Questions Related to Your Yoga Studio

Finding an experienced yoga instructor with sound foundational knowledge is one thing, but ensuring that they align with your studio’s values and culture is another. Both are important for establishing a team full of outstanding, loyal, and enthusiastic employees. These questions will give you an idea of whether or not a potential hire is the right one for your business. 

Why do you want to work for our studio?

How the candidate answers this question lets you know if they did their research and are familiar with what your studio offers. Additionally, if several candidates respond with similar answers that feel like significant departures from your brand, that’s helpful information you can use to reevaluate your marketing strategy.

What is your ideal teaching schedule?

You need to know someone’s availability to draft a comprehensive schedule of classes to offer your customers. Hire a candidate who’s schedule fits the needs of your studio. Maybe you only need a hot yoga instructor three times a week, or you’re looking for a Vinyasa instructor Monday through Friday. 

What are your salary expectations?

You want to ensure that you’re paying everyone fairly and accounting for your other business expenses when hiring new people. Being upfront about your budget and asking each candidate what they expect to receive as payment builds trust and creates a culture of transparency.

Personal Questions

You’re hiring a whole person, not just a yoga instructor – getting to know who they are, what inspires them, and how they see themselves can be powerful indicators of whether or not they’ll be the right employee for your studio. 

What are your passions outside of yoga?

Are they into rock climbing? Not only does this question help you understand what motivates them, but it also gives you a sense of the other activities they participate in and how they might be opportunities to recruit new students. Maybe a post-bouldering flow is just what their climbing group needs. 

What do you see as one of your greatest strengths?

You want to be able to sing the praises of each employee you hire. Asking each candidate what their strengths are can help you assess their confidence and understand how they’ll fill in gaps or bolster the skills of your other instructors. 

What’s a goal or opportunity for growth you’re working toward?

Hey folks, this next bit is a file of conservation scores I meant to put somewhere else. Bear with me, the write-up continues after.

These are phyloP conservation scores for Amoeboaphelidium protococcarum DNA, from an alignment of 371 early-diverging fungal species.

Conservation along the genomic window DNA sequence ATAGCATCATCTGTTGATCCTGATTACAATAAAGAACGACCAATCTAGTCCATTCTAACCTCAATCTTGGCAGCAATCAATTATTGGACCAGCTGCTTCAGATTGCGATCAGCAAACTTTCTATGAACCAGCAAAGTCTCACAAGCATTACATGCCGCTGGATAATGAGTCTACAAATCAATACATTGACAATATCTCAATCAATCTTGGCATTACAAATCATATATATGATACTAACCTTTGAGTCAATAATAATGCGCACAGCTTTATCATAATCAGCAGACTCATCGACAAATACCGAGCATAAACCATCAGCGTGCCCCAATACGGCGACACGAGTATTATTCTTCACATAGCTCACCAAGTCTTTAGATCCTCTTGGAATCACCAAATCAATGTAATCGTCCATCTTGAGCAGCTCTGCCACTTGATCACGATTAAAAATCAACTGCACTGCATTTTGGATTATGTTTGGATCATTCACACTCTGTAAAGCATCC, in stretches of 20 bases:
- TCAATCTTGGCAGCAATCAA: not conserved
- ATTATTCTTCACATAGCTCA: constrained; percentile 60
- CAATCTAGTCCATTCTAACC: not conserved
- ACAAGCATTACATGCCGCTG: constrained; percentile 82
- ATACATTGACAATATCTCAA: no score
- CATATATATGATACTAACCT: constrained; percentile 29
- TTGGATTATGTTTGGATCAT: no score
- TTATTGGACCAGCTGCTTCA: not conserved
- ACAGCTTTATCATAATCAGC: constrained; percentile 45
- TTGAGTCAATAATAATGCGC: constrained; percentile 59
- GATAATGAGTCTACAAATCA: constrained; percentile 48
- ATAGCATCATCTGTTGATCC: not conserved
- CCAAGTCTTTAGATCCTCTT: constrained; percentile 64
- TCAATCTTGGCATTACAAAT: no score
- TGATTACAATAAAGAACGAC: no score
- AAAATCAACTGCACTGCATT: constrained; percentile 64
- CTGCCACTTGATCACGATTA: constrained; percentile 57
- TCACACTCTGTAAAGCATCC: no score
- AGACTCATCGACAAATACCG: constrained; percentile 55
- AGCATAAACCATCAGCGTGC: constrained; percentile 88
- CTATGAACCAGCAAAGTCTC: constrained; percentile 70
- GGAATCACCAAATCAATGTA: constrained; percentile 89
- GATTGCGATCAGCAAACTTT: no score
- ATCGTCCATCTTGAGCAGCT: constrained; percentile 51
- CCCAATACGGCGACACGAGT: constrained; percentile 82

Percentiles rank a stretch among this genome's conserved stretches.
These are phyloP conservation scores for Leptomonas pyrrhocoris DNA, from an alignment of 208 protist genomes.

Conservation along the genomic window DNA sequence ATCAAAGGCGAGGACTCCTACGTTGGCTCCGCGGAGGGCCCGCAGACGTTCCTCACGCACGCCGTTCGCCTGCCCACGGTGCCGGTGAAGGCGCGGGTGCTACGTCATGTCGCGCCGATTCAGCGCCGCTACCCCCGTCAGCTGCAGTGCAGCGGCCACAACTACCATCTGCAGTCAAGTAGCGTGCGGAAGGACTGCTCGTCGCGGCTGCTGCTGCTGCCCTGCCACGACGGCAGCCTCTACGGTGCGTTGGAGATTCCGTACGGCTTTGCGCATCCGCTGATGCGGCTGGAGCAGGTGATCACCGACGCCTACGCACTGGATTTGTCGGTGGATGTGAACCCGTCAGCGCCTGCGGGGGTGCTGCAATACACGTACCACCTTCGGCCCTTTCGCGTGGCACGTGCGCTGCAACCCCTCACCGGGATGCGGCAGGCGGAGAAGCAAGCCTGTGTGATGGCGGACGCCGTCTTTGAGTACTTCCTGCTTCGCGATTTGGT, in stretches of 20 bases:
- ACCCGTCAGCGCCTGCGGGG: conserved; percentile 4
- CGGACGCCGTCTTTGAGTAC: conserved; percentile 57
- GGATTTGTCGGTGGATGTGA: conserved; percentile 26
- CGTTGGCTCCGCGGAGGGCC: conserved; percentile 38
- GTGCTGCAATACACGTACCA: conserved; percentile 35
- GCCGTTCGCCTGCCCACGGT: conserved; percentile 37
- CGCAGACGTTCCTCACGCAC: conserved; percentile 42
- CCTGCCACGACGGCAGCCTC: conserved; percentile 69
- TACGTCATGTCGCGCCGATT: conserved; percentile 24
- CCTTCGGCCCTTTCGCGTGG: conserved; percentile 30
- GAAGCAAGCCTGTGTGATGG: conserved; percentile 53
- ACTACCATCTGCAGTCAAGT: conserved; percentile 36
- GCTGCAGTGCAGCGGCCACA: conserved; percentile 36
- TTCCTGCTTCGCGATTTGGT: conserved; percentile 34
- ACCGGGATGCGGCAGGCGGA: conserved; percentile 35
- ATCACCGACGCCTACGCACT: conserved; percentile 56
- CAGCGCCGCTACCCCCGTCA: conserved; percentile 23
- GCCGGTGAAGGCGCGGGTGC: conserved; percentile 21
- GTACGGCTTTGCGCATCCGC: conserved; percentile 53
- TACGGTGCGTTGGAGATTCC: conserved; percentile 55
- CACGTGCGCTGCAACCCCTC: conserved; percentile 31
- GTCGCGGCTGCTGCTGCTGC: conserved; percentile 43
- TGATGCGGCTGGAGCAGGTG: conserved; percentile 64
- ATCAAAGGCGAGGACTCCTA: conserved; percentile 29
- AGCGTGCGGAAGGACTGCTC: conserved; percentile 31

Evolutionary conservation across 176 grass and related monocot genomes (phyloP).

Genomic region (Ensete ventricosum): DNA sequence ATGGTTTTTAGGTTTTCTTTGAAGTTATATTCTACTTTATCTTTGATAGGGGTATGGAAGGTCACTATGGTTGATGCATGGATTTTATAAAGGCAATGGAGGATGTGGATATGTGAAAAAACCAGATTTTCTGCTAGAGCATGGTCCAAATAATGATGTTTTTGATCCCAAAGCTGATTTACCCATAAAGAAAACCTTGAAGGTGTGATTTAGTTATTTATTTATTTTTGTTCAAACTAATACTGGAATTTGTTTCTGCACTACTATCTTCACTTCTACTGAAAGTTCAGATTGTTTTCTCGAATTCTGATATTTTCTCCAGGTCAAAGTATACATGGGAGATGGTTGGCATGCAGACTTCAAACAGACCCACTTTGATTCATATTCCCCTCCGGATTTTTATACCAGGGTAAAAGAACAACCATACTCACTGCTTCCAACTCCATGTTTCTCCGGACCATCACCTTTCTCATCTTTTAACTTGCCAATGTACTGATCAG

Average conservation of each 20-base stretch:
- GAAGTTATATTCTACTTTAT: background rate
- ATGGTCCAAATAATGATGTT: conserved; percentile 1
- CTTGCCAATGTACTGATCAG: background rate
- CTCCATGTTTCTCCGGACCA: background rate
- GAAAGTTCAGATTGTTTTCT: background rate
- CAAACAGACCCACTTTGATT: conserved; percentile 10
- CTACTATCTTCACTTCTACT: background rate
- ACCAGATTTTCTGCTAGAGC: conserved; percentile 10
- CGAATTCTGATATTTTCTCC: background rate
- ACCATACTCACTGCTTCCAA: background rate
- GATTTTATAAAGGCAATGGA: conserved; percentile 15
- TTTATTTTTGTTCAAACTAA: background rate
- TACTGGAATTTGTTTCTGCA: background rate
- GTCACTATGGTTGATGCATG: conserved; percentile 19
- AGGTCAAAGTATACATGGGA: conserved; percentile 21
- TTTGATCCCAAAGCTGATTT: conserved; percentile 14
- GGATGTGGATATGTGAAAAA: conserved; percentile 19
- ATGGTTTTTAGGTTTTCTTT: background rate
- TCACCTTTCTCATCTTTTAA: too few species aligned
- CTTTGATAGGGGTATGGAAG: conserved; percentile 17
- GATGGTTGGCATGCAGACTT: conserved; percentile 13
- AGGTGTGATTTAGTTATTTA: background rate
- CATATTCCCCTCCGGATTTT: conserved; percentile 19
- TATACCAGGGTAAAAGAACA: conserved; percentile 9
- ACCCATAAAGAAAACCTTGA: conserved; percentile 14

Self-reflection and mindfulness are often major parts of yoga. We’re all continuously evolving, and knowing what we can work on only clarifies our path toward growth. Self-awareness is a quality you want in a yoga instructor because fostering a growth mindset is a powerful teaching skill.

What Comes After the Interview?

How you communicate with potential employees after an interview is vital to the success of your branding strategy. 

Let’s say you market yourself as a student-first studio that approaches each class from a place of empathy and kindness. If you then turn around and ghost people you’ve interviewed, failing to follow up or disrespecting their time and energy, that’s not a good look.

Take these steps to ensure that you have a system in place after the interview:

  • Send an email to the prospective candidate thanking them for their time and communicating when they can expect to hear back from you about their interview.
    • Include an opportunity to fill out a survey about how the interview process went and leave feedback in that email.
  • Once you’ve made your decision, send either a personal rejection or a congratulatory email letting them know that they’ve got the job and can expect a contract.
  • Send out the contract for either physical or digital signature. 

You want everyone to walk away from interacting with your studio feeling valued, whether they’ve been rejected or moved forward in the process.

Schedule a Free Strategy Session With Josh Biro Today

If you’re overwhelmed about scaling your business and hiring the right people, talking to an expert in the yoga studio niche can put your mind at ease. 

Josh Biro founded the Yogapreneur Collective with the express purpose of helping yoga studios thrive by generating leads, boosting sales, creating user-friendly systems, and building amazing teams. 

Schedule your free strategy session today and watch your business soar.